7. So, is it worth waiting for the best home loan package?
There will always be a group of homeowners who perpetually seem convinced that rates can and will drop lower… someday. And then when it finally does, they will refinance and be able to start saving money.
In the meantime, however, they are bleeding money by holding on to a home loan interest rate that is much higher than any product in the market today.
For example, let’s imagine Aisha and Priya both have an outstanding $350,000 home loan which is currently on a 2.6% interest rate. They’re both paying $1,871.76 each month. Aisha wants to refinance now to a 1.5% interest rate, while Priya is waiting for banks to offer a 1.0% interest rate.
After refinancing, Aisha now pays $1,688.91, saving $182.85 each month. After 12 months, she has saved $2,194.20 more than Priya. Priya finally refinances to a 1.0% package and starts paying $1,621.03 each month.
|Month 1||$1,689 per month||$1,689 (total)||$1,872 per month||$1,872 (total)|
|Month 2||$1,689 per month||$3,378 (total)||$1,872 per month||$3,744 (total)|
|Month 12||$1,689 per month||$20,267 (total)||$1,872 per month||$22,461 (total)|
|Month 13||$1,689 per month||$21,956 (total)||$1,621 per month||$24,082 (total)|
After 24 months, Aisha would have paid a total of $28,000, while Priya would have paid a total of $28,442. Priya is still paying more overall!
|Month 23||$1,689 per month||$38,845 (total)||$1,621 per month||$40,292 (total)|
|Month 24||$1,689 per month||$40,534 (total)||$1,621 per month||$41,913 (total)|
|Month 44||$1,689 per month||$74,312 (total)||$1,621 per month||$74,334 (total)|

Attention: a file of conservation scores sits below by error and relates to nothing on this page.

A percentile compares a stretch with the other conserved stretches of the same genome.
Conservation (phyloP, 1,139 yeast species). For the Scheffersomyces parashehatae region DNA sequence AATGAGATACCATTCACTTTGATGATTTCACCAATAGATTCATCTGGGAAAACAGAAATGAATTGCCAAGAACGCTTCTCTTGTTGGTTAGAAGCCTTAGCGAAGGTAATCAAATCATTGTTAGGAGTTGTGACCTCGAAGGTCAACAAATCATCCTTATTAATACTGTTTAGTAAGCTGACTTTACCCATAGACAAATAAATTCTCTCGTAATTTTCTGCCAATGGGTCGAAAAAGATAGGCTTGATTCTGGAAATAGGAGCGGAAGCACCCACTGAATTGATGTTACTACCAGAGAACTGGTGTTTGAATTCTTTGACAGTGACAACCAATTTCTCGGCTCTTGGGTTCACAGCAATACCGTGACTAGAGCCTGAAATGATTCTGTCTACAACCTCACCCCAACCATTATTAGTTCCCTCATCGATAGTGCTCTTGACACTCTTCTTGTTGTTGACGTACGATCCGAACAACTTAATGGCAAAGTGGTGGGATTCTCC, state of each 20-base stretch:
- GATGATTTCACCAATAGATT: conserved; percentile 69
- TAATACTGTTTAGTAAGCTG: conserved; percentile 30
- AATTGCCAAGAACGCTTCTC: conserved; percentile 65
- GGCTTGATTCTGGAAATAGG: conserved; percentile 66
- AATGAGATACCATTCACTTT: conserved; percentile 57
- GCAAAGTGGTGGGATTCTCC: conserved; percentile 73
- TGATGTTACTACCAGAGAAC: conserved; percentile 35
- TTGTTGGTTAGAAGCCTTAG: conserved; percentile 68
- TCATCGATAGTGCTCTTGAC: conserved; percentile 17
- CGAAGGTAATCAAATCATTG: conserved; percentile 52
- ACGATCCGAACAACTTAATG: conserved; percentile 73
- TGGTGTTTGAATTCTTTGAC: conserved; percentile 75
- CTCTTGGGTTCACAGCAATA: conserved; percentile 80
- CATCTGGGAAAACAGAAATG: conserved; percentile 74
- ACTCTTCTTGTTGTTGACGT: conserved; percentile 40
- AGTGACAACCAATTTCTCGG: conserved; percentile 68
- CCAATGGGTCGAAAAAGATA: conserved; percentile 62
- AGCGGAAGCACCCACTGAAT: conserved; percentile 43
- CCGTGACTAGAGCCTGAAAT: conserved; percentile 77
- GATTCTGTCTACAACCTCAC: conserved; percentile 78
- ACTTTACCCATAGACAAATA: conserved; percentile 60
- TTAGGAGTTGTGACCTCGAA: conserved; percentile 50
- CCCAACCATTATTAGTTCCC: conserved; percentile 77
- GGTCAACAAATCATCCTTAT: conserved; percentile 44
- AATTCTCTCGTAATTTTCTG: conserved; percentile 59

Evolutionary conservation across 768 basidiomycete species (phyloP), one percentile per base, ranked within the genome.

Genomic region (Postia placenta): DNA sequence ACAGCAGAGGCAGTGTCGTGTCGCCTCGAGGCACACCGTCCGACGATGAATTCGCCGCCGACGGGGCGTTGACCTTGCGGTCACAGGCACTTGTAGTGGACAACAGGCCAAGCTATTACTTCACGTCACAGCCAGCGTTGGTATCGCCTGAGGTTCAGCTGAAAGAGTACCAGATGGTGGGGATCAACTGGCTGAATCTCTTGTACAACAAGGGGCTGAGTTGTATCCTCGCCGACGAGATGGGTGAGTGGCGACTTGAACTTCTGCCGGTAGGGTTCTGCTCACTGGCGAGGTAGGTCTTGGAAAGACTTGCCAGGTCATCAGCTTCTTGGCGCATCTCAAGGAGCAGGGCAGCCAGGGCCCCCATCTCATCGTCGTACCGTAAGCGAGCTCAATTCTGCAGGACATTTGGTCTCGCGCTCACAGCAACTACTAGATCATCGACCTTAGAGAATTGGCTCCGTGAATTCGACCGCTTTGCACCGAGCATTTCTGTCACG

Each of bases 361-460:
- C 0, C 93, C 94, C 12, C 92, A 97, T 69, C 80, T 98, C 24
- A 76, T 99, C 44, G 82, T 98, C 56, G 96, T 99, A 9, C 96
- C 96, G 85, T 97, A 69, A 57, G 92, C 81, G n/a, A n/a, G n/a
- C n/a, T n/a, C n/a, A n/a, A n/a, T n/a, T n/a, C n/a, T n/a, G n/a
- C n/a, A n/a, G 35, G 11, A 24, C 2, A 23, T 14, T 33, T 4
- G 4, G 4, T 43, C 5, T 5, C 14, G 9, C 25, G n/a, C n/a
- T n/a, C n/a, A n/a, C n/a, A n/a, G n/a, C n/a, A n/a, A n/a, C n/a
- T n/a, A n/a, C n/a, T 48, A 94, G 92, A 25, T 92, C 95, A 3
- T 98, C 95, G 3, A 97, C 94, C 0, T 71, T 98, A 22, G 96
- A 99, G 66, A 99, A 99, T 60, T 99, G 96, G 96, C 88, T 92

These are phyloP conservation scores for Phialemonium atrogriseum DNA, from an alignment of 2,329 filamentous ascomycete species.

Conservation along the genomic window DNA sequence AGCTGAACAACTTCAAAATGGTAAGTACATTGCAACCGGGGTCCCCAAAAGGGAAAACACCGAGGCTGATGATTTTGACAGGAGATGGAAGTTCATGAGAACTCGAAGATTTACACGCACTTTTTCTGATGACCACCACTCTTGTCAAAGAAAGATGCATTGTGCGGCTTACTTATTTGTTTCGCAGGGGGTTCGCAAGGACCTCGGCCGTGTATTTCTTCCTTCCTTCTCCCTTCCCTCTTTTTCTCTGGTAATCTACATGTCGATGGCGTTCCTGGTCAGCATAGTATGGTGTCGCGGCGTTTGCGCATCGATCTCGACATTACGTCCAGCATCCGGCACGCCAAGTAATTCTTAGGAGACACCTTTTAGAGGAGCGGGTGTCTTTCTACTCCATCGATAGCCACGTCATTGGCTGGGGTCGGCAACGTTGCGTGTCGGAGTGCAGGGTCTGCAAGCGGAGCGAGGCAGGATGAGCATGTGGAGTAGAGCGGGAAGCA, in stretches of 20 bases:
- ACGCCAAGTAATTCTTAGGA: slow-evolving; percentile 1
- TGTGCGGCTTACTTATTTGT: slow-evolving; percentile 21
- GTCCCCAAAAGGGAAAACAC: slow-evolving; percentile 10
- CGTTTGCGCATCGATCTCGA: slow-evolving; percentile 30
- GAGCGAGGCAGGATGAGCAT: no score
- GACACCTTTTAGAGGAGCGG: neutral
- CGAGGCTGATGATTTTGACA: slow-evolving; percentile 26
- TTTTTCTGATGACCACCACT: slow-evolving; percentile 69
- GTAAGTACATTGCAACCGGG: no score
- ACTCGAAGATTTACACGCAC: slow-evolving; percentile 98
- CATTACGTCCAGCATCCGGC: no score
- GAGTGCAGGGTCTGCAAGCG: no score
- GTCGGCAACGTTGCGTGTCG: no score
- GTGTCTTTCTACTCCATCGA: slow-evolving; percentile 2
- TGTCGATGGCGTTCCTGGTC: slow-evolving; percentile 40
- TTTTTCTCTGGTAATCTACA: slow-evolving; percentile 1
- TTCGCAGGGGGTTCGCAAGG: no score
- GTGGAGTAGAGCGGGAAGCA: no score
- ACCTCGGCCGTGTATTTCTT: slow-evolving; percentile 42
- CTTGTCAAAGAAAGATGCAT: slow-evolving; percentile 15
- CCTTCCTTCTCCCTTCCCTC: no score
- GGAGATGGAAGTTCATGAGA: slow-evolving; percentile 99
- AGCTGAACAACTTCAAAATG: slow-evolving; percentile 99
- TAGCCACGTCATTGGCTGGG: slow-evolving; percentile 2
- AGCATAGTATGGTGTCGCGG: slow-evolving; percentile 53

|Month 45||$1,689 per month||$76,001 (total)||$1,621 per month||$75,955 (total)|
After 45 months, Aisha would have paid a total of $76,001, while Priya would have paid a total of $75,955. Priya finally pays less than Aisha in total!
Because she waited 12 months before refinancing, it will take Priya almost 4 years before she finally saves more than Aisha overall. During that time, Aisha may have found a lower interest rate and refinanced again!
(DISCLAIMER: For those that feel this is an extreme scenario - the point is you can never predict with pinpoint accuracy when rates will next fall, and any delay in refinancing means less savings in the long run.)
7 steps on an exceptionally important journey
Becoming a homeowner is no small achievement and you should be proud of the accomplishment. But just because you'ce achieved that on your own doesn't mean you have to take these 7 steps alone! Use Mortgage Master's free mortgage consultancy service to go through these 7 steps with an experienced industry expert that you can trust and has your best interests at heart.
As an established mortgage broker, Mortgage Master already has all the best home loan interest rates offered by the banks and financial institutions at our fingertips. But more importantly, we listen to you, our customer and ensure that our advice is personalised to your needs and financial situation. Whether you're worried about cashflow in the long run, or plan to sell your property in a few years, we'll recommend the best home loan package for you. Best of all, our no obligation services are free!